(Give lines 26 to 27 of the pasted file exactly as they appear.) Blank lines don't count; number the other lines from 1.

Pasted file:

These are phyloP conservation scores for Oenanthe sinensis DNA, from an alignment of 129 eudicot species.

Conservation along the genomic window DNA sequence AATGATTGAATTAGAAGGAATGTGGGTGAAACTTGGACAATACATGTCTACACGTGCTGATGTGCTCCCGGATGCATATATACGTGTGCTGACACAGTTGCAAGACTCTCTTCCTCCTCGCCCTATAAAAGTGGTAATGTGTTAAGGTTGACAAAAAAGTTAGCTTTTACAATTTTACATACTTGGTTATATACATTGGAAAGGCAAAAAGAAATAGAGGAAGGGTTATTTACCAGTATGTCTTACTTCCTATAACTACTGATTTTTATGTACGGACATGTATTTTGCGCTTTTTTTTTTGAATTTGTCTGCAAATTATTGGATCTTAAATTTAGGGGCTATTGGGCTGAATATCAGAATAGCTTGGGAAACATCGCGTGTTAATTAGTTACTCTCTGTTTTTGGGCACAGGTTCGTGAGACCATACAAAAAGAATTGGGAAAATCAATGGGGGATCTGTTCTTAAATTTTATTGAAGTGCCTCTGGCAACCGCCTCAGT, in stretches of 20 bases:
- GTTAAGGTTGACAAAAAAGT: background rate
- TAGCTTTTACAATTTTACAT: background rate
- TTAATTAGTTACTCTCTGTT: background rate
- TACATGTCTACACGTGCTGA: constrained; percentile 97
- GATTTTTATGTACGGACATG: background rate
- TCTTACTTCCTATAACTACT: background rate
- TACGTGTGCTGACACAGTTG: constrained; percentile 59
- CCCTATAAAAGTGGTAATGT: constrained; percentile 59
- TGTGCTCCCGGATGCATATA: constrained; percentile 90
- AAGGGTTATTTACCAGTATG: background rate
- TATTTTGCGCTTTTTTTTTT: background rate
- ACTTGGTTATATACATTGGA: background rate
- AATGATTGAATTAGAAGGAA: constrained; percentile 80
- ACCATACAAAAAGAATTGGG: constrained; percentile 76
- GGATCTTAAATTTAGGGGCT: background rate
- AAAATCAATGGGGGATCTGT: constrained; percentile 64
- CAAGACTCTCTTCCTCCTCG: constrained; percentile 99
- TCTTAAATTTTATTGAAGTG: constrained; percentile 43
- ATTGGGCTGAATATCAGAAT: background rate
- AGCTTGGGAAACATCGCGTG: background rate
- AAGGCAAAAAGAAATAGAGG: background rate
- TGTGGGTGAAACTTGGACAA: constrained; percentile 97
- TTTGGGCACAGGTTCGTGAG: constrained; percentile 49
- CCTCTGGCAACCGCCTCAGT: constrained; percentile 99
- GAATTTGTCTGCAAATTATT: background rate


- CCTCTGGCAACCGCCTCAGT: constrained; percentile 99
- GAATTTGTCTGCAAATTATT: background rate